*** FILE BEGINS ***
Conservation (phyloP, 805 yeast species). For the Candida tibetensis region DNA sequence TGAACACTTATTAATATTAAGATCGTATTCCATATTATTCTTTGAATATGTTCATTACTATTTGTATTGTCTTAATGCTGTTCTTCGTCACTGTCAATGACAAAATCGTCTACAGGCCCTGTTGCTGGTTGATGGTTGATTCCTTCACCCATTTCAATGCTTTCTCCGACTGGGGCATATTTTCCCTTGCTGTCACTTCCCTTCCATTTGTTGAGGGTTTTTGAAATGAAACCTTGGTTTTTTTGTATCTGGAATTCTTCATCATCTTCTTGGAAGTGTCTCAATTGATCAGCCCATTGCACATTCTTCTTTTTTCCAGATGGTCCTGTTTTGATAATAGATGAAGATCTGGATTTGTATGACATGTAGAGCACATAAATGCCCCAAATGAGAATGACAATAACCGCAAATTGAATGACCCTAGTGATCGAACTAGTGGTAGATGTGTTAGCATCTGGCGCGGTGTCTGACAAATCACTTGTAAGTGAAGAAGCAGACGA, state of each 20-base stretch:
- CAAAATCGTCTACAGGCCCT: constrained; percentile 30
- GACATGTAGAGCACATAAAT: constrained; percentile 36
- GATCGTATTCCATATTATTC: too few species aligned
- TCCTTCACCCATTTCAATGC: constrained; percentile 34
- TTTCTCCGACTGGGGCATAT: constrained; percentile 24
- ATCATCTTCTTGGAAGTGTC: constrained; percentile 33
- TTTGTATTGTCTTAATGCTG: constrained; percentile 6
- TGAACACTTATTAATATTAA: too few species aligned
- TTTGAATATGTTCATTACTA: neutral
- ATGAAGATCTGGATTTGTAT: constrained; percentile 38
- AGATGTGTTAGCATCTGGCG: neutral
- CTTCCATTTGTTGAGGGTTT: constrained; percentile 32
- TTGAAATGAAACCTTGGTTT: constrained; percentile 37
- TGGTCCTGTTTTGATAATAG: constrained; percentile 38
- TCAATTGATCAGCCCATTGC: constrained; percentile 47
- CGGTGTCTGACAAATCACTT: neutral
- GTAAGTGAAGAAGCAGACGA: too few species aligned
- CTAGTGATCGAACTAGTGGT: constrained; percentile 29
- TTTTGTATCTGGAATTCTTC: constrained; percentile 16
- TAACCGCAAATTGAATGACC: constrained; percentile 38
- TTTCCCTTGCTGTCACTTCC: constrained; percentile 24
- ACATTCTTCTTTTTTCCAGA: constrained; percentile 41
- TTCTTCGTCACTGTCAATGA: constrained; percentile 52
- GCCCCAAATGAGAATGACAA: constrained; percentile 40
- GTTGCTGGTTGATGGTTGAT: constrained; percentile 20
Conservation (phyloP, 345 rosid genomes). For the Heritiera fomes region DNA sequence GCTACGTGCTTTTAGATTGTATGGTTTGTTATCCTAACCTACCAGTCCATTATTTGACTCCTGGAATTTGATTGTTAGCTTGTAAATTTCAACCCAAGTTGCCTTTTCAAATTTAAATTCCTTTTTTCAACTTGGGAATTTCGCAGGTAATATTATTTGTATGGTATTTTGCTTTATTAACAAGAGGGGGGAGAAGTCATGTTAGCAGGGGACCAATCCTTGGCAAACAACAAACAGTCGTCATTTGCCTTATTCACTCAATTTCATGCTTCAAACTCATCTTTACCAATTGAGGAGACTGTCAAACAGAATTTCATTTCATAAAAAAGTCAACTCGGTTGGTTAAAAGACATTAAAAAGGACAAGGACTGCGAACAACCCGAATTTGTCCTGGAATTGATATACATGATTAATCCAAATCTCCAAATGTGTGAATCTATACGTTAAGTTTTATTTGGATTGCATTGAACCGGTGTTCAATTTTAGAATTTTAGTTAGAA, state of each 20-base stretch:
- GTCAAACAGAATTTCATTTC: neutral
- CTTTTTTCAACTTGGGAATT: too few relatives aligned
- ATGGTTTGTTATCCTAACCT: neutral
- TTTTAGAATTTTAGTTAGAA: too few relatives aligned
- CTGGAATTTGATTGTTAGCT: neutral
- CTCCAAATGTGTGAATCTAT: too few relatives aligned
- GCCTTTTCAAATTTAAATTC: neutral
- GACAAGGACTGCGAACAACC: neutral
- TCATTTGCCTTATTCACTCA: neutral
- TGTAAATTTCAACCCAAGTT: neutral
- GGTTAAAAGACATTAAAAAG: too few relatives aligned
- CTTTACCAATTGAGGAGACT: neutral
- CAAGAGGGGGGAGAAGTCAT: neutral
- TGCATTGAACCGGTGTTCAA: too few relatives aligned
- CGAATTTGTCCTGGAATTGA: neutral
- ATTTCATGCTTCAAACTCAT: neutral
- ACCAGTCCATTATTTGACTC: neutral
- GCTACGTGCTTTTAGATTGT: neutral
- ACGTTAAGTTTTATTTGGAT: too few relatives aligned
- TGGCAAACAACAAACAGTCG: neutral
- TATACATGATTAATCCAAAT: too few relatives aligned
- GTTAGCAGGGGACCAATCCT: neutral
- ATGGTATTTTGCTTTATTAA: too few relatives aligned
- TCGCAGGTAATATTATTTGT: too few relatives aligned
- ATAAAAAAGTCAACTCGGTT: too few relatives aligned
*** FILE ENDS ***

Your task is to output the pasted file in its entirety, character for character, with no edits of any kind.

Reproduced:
Conservation (phyloP, 805 yeast species). For the Candida tibetensis region DNA sequence TGAACACTTATTAATATTAAGATCGTATTCCATATTATTCTTTGAATATGTTCATTACTATTTGTATTGTCTTAATGCTGTTCTTCGTCACTGTCAATGACAAAATCGTCTACAGGCCCTGTTGCTGGTTGATGGTTGATTCCTTCACCCATTTCAATGCTTTCTCCGACTGGGGCATATTTTCCCTTGCTGTCACTTCCCTTCCATTTGTTGAGGGTTTTTGAAATGAAACCTTGGTTTTTTTGTATCTGGAATTCTTCATCATCTTCTTGGAAGTGTCTCAATTGATCAGCCCATTGCACATTCTTCTTTTTTCCAGATGGTCCTGTTTTGATAATAGATGAAGATCTGGATTTGTATGACATGTAGAGCACATAAATGCCCCAAATGAGAATGACAATAACCGCAAATTGAATGACCCTAGTGATCGAACTAGTGGTAGATGTGTTAGCATCTGGCGCGGTGTCTGACAAATCACTTGTAAGTGAAGAAGCAGACGA, state of each 20-base stretch:
- CAAAATCGTCTACAGGCCCT: constrained; percentile 30
- GACATGTAGAGCACATAAAT: constrained; percentile 36
- GATCGTATTCCATATTATTC: too few species aligned
- TCCTTCACCCATTTCAATGC: constrained; percentile 34
- TTTCTCCGACTGGGGCATAT: constrained; percentile 24
- ATCATCTTCTTGGAAGTGTC: constrained; percentile 33
- TTTGTATTGTCTTAATGCTG: constrained; percentile 6
- TGAACACTTATTAATATTAA: too few species aligned
- TTTGAATATGTTCATTACTA: neutral
- ATGAAGATCTGGATTTGTAT: constrained; percentile 38
- AGATGTGTTAGCATCTGGCG: neutral
- CTTCCATTTGTTGAGGGTTT: constrained; percentile 32
- TTGAAATGAAACCTTGGTTT: constrained; percentile 37
- TGGTCCTGTTTTGATAATAG: constrained; percentile 38
- TCAATTGATCAGCCCATTGC: constrained; percentile 47
- CGGTGTCTGACAAATCACTT: neutral
- GTAAGTGAAGAAGCAGACGA: too few species aligned
- CTAGTGATCGAACTAGTGGT: constrained; percentile 29
- TTTTGTATCTGGAATTCTTC: constrained; percentile 16
- TAACCGCAAATTGAATGACC: constrained; percentile 38
- TTTCCCTTGCTGTCACTTCC: constrained; percentile 24
- ACATTCTTCTTTTTTCCAGA: constrained; percentile 41
- TTCTTCGTCACTGTCAATGA: constrained; percentile 52
- GCCCCAAATGAGAATGACAA: constrained; percentile 40
- GTTGCTGGTTGATGGTTGAT: constrained; percentile 20
Conservation (phyloP, 345 rosid genomes). For the Heritiera fomes region DNA sequence GCTACGTGCTTTTAGATTGTATGGTTTGTTATCCTAACCTACCAGTCCATTATTTGACTCCTGGAATTTGATTGTTAGCTTGTAAATTTCAACCCAAGTTGCCTTTTCAAATTTAAATTCCTTTTTTCAACTTGGGAATTTCGCAGGTAATATTATTTGTATGGTATTTTGCTTTATTAACAAGAGGGGGGAGAAGTCATGTTAGCAGGGGACCAATCCTTGGCAAACAACAAACAGTCGTCATTTGCCTTATTCACTCAATTTCATGCTTCAAACTCATCTTTACCAATTGAGGAGACTGTCAAACAGAATTTCATTTCATAAAAAAGTCAACTCGGTTGGTTAAAAGACATTAAAAAGGACAAGGACTGCGAACAACCCGAATTTGTCCTGGAATTGATATACATGATTAATCCAAATCTCCAAATGTGTGAATCTATACGTTAAGTTTTATTTGGATTGCATTGAACCGGTGTTCAATTTTAGAATTTTAGTTAGAA, state of each 20-base stretch:
- GTCAAACAGAATTTCATTTC: neutral
- CTTTTTTCAACTTGGGAATT: too few relatives aligned
- ATGGTTTGTTATCCTAACCT: neutral
- TTTTAGAATTTTAGTTAGAA: too few relatives aligned
- CTGGAATTTGATTGTTAGCT: neutral
- CTCCAAATGTGTGAATCTAT: too few relatives aligned
- GCCTTTTCAAATTTAAATTC: neutral
- GACAAGGACTGCGAACAACC: neutral
- TCATTTGCCTTATTCACTCA: neutral
- TGTAAATTTCAACCCAAGTT: neutral
- GGTTAAAAGACATTAAAAAG: too few relatives aligned
- CTTTACCAATTGAGGAGACT: neutral
- CAAGAGGGGGGAGAAGTCAT: neutral
- TGCATTGAACCGGTGTTCAA: too few relatives aligned
- CGAATTTGTCCTGGAATTGA: neutral
- ATTTCATGCTTCAAACTCAT: neutral
- ACCAGTCCATTATTTGACTC: neutral
- GCTACGTGCTTTTAGATTGT: neutral
- ACGTTAAGTTTTATTTGGAT: too few relatives aligned
- TGGCAAACAACAAACAGTCG: neutral
- TATACATGATTAATCCAAAT: too few relatives aligned
- GTTAGCAGGGGACCAATCCT: neutral
- ATGGTATTTTGCTTTATTAA: too few relatives aligned
- TCGCAGGTAATATTATTTGT: too few relatives aligned
- ATAAAAAAGTCAACTCGGTT: too few relatives aligned